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CQRS and Event Sourcing, An Alternative Architecture for DDD


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Most of us will be familiar with the standard 3- or 4-layer architecture you often see in larger enterprise systems. Some are already practicing Domain Driven Design and work together with the business to clarify the domain concepts. Perhaps you’ve noticed that is difficult to get the intention of the 'verbs' from that domain into this standard architecture. If performance is an important requirement as well, then you might have discovered that an Object-Relational Mapper and a relational database are not always the best solution.

One of the main reasons for this is the fact that the interests of a consistent domain that takes into account the many business rules, and those of data reporting and presentation are conflicting. That’s why Betrand Meyer introduced the Command Query Separation principle.

An architecture based on this principle combined with the Event Sourcing concept provides the ideal architecture for building high-performance systems designed using DDD. Well-known bloggers like Udi Dahan and Greg Young have already spent quite a lot of of posts on this, and this year’s Developer Days had some coverage as well.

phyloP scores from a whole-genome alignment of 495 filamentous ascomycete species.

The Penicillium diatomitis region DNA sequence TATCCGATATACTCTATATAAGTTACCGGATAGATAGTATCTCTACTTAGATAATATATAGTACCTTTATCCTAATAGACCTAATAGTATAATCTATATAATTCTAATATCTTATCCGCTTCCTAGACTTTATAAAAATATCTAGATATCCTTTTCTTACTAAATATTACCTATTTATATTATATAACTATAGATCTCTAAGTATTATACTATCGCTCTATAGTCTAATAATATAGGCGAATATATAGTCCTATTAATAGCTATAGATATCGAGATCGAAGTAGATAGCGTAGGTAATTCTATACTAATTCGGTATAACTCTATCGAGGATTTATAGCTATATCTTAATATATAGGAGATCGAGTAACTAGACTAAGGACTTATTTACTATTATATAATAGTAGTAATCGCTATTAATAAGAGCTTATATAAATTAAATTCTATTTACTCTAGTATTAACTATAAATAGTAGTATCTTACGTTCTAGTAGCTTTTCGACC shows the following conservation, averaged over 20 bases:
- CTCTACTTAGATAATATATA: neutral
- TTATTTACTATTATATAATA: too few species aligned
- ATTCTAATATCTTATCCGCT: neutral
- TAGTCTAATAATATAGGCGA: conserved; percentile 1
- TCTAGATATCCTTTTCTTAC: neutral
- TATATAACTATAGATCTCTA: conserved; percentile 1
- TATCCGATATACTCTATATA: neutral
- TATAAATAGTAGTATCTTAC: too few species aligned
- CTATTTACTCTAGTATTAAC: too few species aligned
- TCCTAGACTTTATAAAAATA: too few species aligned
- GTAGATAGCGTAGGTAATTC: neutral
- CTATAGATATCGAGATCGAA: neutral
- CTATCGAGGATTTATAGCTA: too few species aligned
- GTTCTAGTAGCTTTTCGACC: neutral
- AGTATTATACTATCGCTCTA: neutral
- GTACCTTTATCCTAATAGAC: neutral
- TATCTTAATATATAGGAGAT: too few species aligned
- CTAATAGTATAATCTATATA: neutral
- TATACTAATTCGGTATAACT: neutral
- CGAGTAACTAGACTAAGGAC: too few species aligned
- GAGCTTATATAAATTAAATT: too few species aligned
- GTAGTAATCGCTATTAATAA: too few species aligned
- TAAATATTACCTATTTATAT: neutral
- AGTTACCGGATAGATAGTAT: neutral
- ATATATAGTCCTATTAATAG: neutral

But how do you build such a system with the. NET framework? Is it really as complex as some claim, or is just different work?

Published in: Technology
  • Every one is saying it is easy to scale, but no one has shown so far, how :-)))I have never seen anyone showing what you will do in real production cluster. Imagine I have 10 instances running for 3 months, now I hit heavy load, so I am deploying another set of new 5 instances with empty databases, how you reconstruct them from event store in automatic way, is there any mechanism/pattern to do this? Of course I count on fact that Event Store supports snapshost functionality... any idea?
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  • Good introduction on CQRS architecture, with practical suggestions.
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CQRS and Event Sourcing, An Alternative Architecture for DDD

  1. 1. CQRS & Event Sourcing<br />An alternative architecture for DDD<br />Dennis Doomen<br />
  2. 2. The default architecture<br />A better architecture<br />The alternative architecture<br />Advanced topics <br />Contents<br />
  3. 3. The Default Architecture<br />Easy to build<br />Accepted by management<br />Well known<br />Lots of resources<br />Lots of frameworks<br />Silverlight Application<br />No concurrency<br />Scalability limited<br />No domain verbs<br />Granularity DTOs<br />Unneccesary DTO conversions<br />Conflicting demands<br />Proxy<br />DTOs<br />Services<br />Domain Services<br />Domain Model<br />Repositories<br />Unit of Work<br />Service Agents<br />RelationalDatabase<br />Backoffice Systems<br />